New York Times, Gig Economy Business Model Dealt a Blow in California Ruling:
In a ruling with potentially sweeping consequences for the so-called gig economy, the California Supreme Court on Monday made it much more difficult for companies to classify workers as independent contractors rather than employees.
The decision could eventually require companies like Uber, many of which are based in California, to follow minimum-wage and overtime laws and to pay workers’ compensation and unemployment insurance and payroll taxes, potentially upending their business models.
Industry executives have estimated that classifying drivers and other gig workers as employees tends to cost 20 to 30 percent more than classifying them as contractors. It also brings benefits that can offset these costs, though, like the ability to control schedules and the manner of work. ...
The court essentially scrapped the existing test for determining employee status, which was used to assess the degree of control over the worker. That test hinged on roughly 10 factors, like the amount of supervision and whether the worker could be fired without cause.
In its place, the court erected a much simpler “ABC” test that is applied in Massachusetts and New Jersey. Under that test, the worker is considered an employee if he or she performs a job that is part of the “usual course” of the company’s business.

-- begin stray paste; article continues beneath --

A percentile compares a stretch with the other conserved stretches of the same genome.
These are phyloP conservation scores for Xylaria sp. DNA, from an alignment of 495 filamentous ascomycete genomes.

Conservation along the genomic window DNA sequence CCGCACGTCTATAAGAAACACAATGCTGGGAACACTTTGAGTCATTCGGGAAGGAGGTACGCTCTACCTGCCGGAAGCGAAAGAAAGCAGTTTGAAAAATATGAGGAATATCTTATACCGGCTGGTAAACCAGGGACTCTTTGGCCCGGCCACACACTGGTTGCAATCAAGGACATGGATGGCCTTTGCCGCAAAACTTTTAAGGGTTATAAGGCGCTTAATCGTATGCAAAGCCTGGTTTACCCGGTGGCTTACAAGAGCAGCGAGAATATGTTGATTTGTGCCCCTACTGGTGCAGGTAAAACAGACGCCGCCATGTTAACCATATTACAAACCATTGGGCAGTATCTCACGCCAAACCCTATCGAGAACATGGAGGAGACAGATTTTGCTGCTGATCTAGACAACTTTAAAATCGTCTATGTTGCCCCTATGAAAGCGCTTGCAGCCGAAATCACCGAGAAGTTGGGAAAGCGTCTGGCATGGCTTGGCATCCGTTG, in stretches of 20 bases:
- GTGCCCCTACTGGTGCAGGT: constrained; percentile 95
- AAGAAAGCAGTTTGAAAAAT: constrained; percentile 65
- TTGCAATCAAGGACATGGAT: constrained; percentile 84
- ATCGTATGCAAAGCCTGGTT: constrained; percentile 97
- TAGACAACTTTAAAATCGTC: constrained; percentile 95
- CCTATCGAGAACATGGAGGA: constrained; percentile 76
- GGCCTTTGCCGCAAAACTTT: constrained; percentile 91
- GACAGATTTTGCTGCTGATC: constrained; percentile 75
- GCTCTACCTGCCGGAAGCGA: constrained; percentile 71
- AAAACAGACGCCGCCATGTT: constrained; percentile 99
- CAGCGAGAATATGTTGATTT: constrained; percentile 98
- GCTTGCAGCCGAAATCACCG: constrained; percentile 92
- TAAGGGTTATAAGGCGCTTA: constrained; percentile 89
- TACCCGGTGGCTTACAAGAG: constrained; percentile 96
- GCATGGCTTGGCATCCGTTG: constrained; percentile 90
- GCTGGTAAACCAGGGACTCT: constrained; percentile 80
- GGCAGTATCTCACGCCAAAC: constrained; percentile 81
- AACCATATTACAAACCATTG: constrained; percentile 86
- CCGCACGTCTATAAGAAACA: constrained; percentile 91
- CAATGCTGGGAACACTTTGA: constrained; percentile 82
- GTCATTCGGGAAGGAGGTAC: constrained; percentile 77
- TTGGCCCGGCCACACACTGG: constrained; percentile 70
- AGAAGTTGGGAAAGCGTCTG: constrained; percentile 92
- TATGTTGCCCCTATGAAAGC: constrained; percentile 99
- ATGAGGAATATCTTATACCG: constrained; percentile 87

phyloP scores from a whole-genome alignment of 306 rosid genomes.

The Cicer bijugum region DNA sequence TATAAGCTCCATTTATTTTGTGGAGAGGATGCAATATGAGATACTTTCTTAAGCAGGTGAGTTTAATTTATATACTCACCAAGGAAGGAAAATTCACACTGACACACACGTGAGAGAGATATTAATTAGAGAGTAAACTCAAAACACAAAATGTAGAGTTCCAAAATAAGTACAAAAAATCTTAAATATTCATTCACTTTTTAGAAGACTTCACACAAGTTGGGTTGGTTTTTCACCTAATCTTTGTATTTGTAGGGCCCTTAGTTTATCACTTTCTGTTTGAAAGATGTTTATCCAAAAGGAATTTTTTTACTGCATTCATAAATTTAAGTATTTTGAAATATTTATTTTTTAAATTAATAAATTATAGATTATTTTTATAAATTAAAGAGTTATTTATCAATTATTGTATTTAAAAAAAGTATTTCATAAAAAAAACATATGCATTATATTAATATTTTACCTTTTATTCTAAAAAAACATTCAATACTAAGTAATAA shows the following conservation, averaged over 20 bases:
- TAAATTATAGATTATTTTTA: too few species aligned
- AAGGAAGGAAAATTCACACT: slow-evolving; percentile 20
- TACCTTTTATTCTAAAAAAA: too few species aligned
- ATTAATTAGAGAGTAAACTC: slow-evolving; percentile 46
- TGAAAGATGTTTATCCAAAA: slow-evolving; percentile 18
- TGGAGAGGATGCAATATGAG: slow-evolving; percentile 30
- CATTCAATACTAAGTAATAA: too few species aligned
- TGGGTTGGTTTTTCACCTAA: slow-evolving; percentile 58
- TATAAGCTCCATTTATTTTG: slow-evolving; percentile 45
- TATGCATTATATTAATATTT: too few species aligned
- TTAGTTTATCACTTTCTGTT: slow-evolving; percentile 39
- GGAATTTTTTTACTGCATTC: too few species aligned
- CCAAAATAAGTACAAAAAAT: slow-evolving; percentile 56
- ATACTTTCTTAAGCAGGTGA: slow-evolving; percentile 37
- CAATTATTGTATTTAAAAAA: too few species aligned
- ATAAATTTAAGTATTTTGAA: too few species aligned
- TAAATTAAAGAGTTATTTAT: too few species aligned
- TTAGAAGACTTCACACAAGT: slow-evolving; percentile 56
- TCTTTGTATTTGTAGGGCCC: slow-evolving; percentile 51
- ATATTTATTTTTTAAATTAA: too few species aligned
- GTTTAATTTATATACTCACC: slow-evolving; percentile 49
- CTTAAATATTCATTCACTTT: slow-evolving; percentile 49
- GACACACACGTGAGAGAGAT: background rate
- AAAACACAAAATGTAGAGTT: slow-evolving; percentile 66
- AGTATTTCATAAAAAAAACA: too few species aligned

By way of an example, the court said a plumber hired by a store to fix a bathroom leak would not reasonably be considered an employee of that store. But seamstresses sewing at home using materials provided by a clothing manufacturer would probably be considered employees.
In addition, a company must show that it does not control and direct the worker, and that the worker is truly an independent business operator, not just classified that way unilaterally.
While companies like Uber have had some success arguing that they don’t exert sufficient control over drivers to be considered employers, it would be hard to assert that drivers are performing a task that isn’t a standard feature of their business.
Heather Field (UC-Hastings), Tax Implications Of The Dynamex Worker Classification Ruling:
[I]s independent contractor status or employee status better for workers? This question involves complicated employment/labor law and tax law tradeoffs. For example, despite the tax disadvantages of employee classification mentioned above, employee status can benefit workers for employment tax and tax compliance purposes. Others (including Shuyi Oei here, Shuyi Oei and Diane Ring here, here and here, and Kathleen DeLaney Thomas here) have written extensively on worker classification/taxation topics, and at least some of them have additional articles forthcoming on these topics. I will defer to them for more details as I am not an expert (at least right now) on worker classification or its tax implications. But even I know that, when analyzing the implications of the Dynamex case, it will be important for commentators to consider the tax, not just employment/labor, consequences.